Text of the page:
Mike Adams

When we were done, my friend Jim Duke joked that he hoped his dad would hurry up and have a midlife crisis - so he could build him a hot rod, too. My buddy Terry Cohn said I had the coolest dad in town. Terry has always been wise beyond his years.

That GTO had other benefits, too. The first time I asked Jane out on a date she said she’d go because she heard I had a cool car. When I picked her up she said “This is it?” She was disappointed that it wasn’t much to look at. But after I laid waste to a few Corvettes and Trans Ams she changed her mind.

Those nights in Houston were legendary. Like the time I buried the speedometer at 140 on Interstate 45 on the way to Galveston. Or the time I beat James Armand’s 1970 Camaro in a race up Falcon Pass. That night, I took everyone’s money on the Clear Lake High School soccer team. Those were the days.

But my reign as the king of Falcon Pass would end in less than a year. Billy Peters had a cool dad, too. He bought him a 1967 Camaro with a 427 engine. Billy had all the extras put on that engine, too. And he topped it off with something I didn’t have; namely, a 4.11 posi-traction rear axle.

People always said that car would be the death of me. But, ironically, it saved my life – along with my buddy Wes Armour - in the summer of 1984. A fellow tried to end an argument using a 12-gauge shotgun in the parking lot of Burger King. We left the guy standing, literally, in a cloud of tire smoke. His Jeep wasn’t going to catch up with that GTO.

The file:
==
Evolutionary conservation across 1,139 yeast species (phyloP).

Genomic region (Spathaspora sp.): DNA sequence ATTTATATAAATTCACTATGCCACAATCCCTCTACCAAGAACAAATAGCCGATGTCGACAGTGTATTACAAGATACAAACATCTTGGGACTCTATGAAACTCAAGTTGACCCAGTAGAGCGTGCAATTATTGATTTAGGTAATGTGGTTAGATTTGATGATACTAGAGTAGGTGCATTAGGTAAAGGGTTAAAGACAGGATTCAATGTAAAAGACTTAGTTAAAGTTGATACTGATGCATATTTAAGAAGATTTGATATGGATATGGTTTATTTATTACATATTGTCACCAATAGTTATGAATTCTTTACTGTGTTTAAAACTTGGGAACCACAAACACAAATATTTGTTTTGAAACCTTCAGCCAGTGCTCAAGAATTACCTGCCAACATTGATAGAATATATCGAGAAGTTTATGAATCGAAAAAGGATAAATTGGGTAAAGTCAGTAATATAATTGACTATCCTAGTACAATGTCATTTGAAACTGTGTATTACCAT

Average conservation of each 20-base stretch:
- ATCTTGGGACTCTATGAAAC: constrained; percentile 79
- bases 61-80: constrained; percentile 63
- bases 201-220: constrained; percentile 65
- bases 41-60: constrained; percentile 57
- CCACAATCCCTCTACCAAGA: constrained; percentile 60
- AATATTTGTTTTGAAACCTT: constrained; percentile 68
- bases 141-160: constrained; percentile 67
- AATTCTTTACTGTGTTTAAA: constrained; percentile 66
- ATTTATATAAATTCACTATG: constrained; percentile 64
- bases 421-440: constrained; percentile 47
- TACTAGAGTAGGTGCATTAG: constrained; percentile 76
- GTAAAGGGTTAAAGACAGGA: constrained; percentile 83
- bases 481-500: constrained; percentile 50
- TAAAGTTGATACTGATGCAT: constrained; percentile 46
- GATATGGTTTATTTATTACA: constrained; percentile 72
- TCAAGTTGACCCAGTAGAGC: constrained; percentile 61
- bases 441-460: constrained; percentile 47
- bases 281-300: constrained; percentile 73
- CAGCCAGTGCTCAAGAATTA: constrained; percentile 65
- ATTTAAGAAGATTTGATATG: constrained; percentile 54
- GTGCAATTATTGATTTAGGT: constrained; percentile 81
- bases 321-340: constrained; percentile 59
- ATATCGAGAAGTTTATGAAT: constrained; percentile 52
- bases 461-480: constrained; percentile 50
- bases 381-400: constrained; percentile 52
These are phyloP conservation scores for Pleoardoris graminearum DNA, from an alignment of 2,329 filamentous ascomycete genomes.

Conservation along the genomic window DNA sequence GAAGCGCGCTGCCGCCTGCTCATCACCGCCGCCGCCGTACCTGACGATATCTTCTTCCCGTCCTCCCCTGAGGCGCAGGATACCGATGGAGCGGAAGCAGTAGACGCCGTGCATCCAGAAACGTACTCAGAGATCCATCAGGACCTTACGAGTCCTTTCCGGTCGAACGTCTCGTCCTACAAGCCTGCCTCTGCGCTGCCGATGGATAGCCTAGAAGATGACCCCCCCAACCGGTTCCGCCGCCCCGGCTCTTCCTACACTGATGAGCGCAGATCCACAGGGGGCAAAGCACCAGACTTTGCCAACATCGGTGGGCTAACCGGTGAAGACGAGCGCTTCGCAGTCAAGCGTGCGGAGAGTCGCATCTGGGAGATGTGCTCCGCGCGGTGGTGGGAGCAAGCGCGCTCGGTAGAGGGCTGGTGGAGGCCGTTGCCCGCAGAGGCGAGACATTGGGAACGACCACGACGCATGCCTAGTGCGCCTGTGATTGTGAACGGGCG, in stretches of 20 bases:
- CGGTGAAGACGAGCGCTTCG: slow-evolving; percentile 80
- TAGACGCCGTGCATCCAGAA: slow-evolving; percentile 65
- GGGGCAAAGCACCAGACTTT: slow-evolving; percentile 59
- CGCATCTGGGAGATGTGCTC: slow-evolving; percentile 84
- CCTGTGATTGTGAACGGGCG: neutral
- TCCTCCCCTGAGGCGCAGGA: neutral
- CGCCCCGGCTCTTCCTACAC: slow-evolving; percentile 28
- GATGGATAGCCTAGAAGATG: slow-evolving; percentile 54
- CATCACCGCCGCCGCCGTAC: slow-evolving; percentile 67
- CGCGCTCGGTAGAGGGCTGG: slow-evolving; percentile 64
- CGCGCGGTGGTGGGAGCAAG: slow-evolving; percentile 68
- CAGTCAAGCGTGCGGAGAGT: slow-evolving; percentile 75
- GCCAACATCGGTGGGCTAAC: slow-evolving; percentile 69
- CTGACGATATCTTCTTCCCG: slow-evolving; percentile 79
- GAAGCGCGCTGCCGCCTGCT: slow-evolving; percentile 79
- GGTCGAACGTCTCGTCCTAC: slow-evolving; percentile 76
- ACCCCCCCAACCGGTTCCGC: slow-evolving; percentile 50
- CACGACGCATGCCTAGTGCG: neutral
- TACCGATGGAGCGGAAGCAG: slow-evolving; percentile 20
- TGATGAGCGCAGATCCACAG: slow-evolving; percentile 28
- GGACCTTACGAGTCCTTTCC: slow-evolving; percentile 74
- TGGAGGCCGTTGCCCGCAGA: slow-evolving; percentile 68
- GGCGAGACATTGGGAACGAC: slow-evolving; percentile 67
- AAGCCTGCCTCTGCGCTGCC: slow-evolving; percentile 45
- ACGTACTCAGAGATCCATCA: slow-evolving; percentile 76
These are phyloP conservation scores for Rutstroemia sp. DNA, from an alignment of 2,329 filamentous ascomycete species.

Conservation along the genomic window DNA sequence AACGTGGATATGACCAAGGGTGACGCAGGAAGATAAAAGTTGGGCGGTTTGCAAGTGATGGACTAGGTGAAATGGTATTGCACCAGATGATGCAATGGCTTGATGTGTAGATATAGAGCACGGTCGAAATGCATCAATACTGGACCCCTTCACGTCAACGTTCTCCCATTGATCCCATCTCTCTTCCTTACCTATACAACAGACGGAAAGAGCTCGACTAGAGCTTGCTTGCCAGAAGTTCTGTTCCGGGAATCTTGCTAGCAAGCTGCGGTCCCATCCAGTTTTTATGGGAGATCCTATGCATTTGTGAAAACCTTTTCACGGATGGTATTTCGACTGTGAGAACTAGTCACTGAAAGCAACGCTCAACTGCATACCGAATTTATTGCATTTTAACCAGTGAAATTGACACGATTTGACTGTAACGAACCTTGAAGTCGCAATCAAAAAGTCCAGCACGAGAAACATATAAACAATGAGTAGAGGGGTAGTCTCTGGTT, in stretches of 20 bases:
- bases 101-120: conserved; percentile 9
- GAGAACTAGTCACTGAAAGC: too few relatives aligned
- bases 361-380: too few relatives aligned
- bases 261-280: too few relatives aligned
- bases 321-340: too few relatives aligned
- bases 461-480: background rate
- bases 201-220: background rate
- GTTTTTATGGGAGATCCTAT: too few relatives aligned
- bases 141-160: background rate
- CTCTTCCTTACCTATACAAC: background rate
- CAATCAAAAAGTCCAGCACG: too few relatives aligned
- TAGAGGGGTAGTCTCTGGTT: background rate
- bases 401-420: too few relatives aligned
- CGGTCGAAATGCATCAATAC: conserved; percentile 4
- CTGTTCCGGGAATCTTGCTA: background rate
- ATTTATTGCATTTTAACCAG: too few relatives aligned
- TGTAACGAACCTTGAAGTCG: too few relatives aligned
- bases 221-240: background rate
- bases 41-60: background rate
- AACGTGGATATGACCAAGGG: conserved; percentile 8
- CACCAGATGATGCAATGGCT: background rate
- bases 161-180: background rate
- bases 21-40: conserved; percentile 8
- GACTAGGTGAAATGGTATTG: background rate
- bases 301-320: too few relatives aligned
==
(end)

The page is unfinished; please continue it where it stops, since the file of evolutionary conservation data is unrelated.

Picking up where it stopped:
A few years later, cancer – under the vinyl top, in the trunk, and behind the wheel wells – would claim that old GTO. We would take the Holly and the Edelbrock and bolt it on top of the 400 engine in our mint condition 1973 Grand Am.

But things were never the same. In 1971, Congress would put a halt to the golden era of great muscle cars in America. Emissions requirements would flood the market with low compression, two-barrel, single exhaust versions of the old cars we used to love. They were merely shadows of their former selves.

Now President Obama is determining the compensation of GM employees. He’s getting rid of board members at GM and replacing them with those of his choosing. He’s preparing to impose new fuel economy requirements. He’s even using the IRS to make people buy cars they really don’t want.

Congress started steering the auto industry in the wrong direction many years ago. This new president is merely pushing down the accelerator and keeping steady hold upon the wheel. Meanwhile, our memories of the glory days, like so many youthful dreams, are fading in the rear view mirror.


Mike Adams

Mike Adams is a criminology professor at the University of North Carolina Wilmington and author of Letters to a Young Progressive: How To Avoid Wasting Your Life Protesting Things You Don't Understand.